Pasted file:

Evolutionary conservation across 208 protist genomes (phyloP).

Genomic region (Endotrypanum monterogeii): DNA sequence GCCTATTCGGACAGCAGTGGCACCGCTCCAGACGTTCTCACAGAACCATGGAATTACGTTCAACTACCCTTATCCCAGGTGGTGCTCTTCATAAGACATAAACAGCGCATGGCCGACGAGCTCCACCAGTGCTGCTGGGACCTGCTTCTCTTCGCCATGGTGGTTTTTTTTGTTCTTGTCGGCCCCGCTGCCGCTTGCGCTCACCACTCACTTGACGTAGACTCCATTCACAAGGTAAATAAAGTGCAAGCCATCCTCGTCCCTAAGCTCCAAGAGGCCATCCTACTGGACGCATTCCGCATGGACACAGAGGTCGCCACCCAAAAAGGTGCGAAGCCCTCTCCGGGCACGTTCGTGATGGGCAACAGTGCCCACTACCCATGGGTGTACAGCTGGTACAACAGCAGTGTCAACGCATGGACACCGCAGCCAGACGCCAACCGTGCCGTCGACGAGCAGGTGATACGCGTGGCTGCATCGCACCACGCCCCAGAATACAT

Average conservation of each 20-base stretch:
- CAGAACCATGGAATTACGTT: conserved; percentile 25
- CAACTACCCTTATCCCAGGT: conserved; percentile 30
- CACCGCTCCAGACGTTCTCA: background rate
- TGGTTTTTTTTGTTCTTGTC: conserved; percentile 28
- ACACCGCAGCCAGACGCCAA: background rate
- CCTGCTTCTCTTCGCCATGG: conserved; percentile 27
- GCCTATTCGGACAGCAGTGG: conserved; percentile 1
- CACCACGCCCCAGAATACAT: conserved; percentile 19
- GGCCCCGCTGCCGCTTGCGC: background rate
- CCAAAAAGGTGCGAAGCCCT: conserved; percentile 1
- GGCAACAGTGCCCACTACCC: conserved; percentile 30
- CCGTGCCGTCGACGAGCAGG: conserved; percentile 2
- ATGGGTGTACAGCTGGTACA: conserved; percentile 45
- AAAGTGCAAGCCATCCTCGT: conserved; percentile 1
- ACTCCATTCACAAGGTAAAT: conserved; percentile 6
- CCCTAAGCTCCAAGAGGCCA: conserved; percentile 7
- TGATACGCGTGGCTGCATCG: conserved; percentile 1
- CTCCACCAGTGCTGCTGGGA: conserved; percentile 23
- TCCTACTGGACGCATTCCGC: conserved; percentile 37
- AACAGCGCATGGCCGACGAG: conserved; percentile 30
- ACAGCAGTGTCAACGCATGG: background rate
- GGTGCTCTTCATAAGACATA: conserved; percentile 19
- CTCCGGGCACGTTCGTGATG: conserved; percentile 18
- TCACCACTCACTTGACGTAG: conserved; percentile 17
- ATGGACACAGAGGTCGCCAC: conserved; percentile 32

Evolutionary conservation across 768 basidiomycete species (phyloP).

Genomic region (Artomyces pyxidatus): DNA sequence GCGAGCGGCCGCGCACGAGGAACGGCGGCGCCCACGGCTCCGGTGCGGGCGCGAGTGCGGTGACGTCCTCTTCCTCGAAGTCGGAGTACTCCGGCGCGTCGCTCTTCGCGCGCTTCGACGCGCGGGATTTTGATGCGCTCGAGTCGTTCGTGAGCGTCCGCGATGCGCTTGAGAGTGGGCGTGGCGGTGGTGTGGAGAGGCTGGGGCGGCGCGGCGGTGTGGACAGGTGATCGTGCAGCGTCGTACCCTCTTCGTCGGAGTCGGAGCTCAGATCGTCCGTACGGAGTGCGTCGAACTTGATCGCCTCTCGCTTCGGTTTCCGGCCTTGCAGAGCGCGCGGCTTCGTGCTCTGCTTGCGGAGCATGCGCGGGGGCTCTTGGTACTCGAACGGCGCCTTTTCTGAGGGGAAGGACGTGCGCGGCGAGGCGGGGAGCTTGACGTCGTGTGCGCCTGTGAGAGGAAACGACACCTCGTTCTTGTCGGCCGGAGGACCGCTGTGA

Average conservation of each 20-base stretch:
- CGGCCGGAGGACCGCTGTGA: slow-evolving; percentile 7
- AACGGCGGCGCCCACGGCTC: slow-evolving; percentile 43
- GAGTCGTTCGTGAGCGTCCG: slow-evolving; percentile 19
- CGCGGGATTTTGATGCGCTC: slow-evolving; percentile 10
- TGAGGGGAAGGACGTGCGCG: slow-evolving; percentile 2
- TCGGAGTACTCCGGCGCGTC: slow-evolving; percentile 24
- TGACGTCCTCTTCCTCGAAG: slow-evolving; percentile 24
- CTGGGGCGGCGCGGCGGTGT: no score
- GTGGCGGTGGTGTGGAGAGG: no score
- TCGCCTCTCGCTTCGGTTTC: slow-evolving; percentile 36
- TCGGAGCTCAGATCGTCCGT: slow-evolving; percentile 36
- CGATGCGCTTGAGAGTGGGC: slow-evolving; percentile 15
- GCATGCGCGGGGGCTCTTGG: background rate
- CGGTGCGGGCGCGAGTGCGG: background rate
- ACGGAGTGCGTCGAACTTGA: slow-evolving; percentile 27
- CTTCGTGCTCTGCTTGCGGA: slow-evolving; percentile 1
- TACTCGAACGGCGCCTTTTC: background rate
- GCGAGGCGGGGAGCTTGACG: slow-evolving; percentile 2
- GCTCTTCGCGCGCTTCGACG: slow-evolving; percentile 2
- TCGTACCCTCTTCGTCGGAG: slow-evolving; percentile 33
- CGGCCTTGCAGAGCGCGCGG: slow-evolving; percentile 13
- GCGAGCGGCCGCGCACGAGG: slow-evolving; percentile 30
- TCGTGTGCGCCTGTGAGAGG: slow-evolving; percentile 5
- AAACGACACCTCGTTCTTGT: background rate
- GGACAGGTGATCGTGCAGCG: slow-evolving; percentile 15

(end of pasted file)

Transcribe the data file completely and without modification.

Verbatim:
Evolutionary conservation across 208 protist genomes (phyloP).

Genomic region (Endotrypanum monterogeii): DNA sequence GCCTATTCGGACAGCAGTGGCACCGCTCCAGACGTTCTCACAGAACCATGGAATTACGTTCAACTACCCTTATCCCAGGTGGTGCTCTTCATAAGACATAAACAGCGCATGGCCGACGAGCTCCACCAGTGCTGCTGGGACCTGCTTCTCTTCGCCATGGTGGTTTTTTTTGTTCTTGTCGGCCCCGCTGCCGCTTGCGCTCACCACTCACTTGACGTAGACTCCATTCACAAGGTAAATAAAGTGCAAGCCATCCTCGTCCCTAAGCTCCAAGAGGCCATCCTACTGGACGCATTCCGCATGGACACAGAGGTCGCCACCCAAAAAGGTGCGAAGCCCTCTCCGGGCACGTTCGTGATGGGCAACAGTGCCCACTACCCATGGGTGTACAGCTGGTACAACAGCAGTGTCAACGCATGGACACCGCAGCCAGACGCCAACCGTGCCGTCGACGAGCAGGTGATACGCGTGGCTGCATCGCACCACGCCCCAGAATACAT

Average conservation of each 20-base stretch:
- CAGAACCATGGAATTACGTT: conserved; percentile 25
- CAACTACCCTTATCCCAGGT: conserved; percentile 30
- CACCGCTCCAGACGTTCTCA: background rate
- TGGTTTTTTTTGTTCTTGTC: conserved; percentile 28
- ACACCGCAGCCAGACGCCAA: background rate
- CCTGCTTCTCTTCGCCATGG: conserved; percentile 27
- GCCTATTCGGACAGCAGTGG: conserved; percentile 1
- CACCACGCCCCAGAATACAT: conserved; percentile 19
- GGCCCCGCTGCCGCTTGCGC: background rate
- CCAAAAAGGTGCGAAGCCCT: conserved; percentile 1
- GGCAACAGTGCCCACTACCC: conserved; percentile 30
- CCGTGCCGTCGACGAGCAGG: conserved; percentile 2
- ATGGGTGTACAGCTGGTACA: conserved; percentile 45
- AAAGTGCAAGCCATCCTCGT: conserved; percentile 1
- ACTCCATTCACAAGGTAAAT: conserved; percentile 6
- CCCTAAGCTCCAAGAGGCCA: conserved; percentile 7
- TGATACGCGTGGCTGCATCG: conserved; percentile 1
- CTCCACCAGTGCTGCTGGGA: conserved; percentile 23
- TCCTACTGGACGCATTCCGC: conserved; percentile 37
- AACAGCGCATGGCCGACGAG: conserved; percentile 30
- ACAGCAGTGTCAACGCATGG: background rate
- GGTGCTCTTCATAAGACATA: conserved; percentile 19
- CTCCGGGCACGTTCGTGATG: conserved; percentile 18
- TCACCACTCACTTGACGTAG: conserved; percentile 17
- ATGGACACAGAGGTCGCCAC: conserved; percentile 32

Evolutionary conservation across 768 basidiomycete species (phyloP).

Genomic region (Artomyces pyxidatus): DNA sequence GCGAGCGGCCGCGCACGAGGAACGGCGGCGCCCACGGCTCCGGTGCGGGCGCGAGTGCGGTGACGTCCTCTTCCTCGAAGTCGGAGTACTCCGGCGCGTCGCTCTTCGCGCGCTTCGACGCGCGGGATTTTGATGCGCTCGAGTCGTTCGTGAGCGTCCGCGATGCGCTTGAGAGTGGGCGTGGCGGTGGTGTGGAGAGGCTGGGGCGGCGCGGCGGTGTGGACAGGTGATCGTGCAGCGTCGTACCCTCTTCGTCGGAGTCGGAGCTCAGATCGTCCGTACGGAGTGCGTCGAACTTGATCGCCTCTCGCTTCGGTTTCCGGCCTTGCAGAGCGCGCGGCTTCGTGCTCTGCTTGCGGAGCATGCGCGGGGGCTCTTGGTACTCGAACGGCGCCTTTTCTGAGGGGAAGGACGTGCGCGGCGAGGCGGGGAGCTTGACGTCGTGTGCGCCTGTGAGAGGAAACGACACCTCGTTCTTGTCGGCCGGAGGACCGCTGTGA

Average conservation of each 20-base stretch:
- CGGCCGGAGGACCGCTGTGA: slow-evolving; percentile 7
- AACGGCGGCGCCCACGGCTC: slow-evolving; percentile 43
- GAGTCGTTCGTGAGCGTCCG: slow-evolving; percentile 19
- CGCGGGATTTTGATGCGCTC: slow-evolving; percentile 10
- TGAGGGGAAGGACGTGCGCG: slow-evolving; percentile 2
- TCGGAGTACTCCGGCGCGTC: slow-evolving; percentile 24
- TGACGTCCTCTTCCTCGAAG: slow-evolving; percentile 24
- CTGGGGCGGCGCGGCGGTGT: no score
- GTGGCGGTGGTGTGGAGAGG: no score
- TCGCCTCTCGCTTCGGTTTC: slow-evolving; percentile 36
- TCGGAGCTCAGATCGTCCGT: slow-evolving; percentile 36
- CGATGCGCTTGAGAGTGGGC: slow-evolving; percentile 15
- GCATGCGCGGGGGCTCTTGG: background rate
- CGGTGCGGGCGCGAGTGCGG: background rate
- ACGGAGTGCGTCGAACTTGA: slow-evolving; percentile 27
- CTTCGTGCTCTGCTTGCGGA: slow-evolving; percentile 1
- TACTCGAACGGCGCCTTTTC: background rate
- GCGAGGCGGGGAGCTTGACG: slow-evolving; percentile 2
- GCTCTTCGCGCGCTTCGACG: slow-evolving; percentile 2
- TCGTACCCTCTTCGTCGGAG: slow-evolving; percentile 33
- CGGCCTTGCAGAGCGCGCGG: slow-evolving; percentile 13
- GCGAGCGGCCGCGCACGAGG: slow-evolving; percentile 30
- TCGTGTGCGCCTGTGAGAGG: slow-evolving; percentile 5
- AAACGACACCTCGTTCTTGT: background rate
- GGACAGGTGATCGTGCAGCG: slow-evolving; percentile 15